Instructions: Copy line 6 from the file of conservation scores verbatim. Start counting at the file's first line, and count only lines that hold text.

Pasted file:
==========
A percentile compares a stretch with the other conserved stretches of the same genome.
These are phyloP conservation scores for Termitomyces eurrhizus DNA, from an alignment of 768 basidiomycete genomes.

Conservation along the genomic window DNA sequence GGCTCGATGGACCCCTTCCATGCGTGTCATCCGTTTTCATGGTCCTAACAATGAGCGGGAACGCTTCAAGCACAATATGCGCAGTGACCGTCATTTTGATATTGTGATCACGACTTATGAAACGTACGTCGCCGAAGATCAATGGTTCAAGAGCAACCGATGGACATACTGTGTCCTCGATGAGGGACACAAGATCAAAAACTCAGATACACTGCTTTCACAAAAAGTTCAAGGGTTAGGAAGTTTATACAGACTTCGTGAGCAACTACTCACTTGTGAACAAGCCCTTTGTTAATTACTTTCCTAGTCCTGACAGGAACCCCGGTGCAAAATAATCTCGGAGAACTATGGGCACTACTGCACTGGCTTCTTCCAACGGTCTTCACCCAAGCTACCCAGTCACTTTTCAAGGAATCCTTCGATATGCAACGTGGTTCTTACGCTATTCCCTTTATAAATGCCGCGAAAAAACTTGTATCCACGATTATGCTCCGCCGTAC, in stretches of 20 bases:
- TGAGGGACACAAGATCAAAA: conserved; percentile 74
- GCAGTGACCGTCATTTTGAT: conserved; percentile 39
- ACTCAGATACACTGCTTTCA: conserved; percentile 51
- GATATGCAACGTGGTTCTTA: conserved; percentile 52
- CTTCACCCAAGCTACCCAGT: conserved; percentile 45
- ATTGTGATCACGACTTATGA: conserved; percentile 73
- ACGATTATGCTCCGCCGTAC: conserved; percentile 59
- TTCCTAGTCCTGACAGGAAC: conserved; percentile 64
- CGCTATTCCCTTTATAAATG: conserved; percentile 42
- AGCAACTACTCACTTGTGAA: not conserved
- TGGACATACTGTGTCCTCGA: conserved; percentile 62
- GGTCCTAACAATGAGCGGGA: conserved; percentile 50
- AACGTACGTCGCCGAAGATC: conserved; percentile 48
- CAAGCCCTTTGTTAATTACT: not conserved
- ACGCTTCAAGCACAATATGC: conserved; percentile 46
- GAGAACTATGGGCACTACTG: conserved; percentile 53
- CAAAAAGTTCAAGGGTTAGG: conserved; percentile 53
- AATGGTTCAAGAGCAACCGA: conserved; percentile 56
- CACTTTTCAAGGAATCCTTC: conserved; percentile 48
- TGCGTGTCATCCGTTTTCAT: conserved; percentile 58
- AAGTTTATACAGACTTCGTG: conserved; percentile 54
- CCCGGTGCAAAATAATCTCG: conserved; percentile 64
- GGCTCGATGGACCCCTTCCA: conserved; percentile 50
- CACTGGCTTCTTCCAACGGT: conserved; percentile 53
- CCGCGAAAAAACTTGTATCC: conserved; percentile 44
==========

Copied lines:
- ACTCAGATACACTGCTTTCA: conserved; percentile 51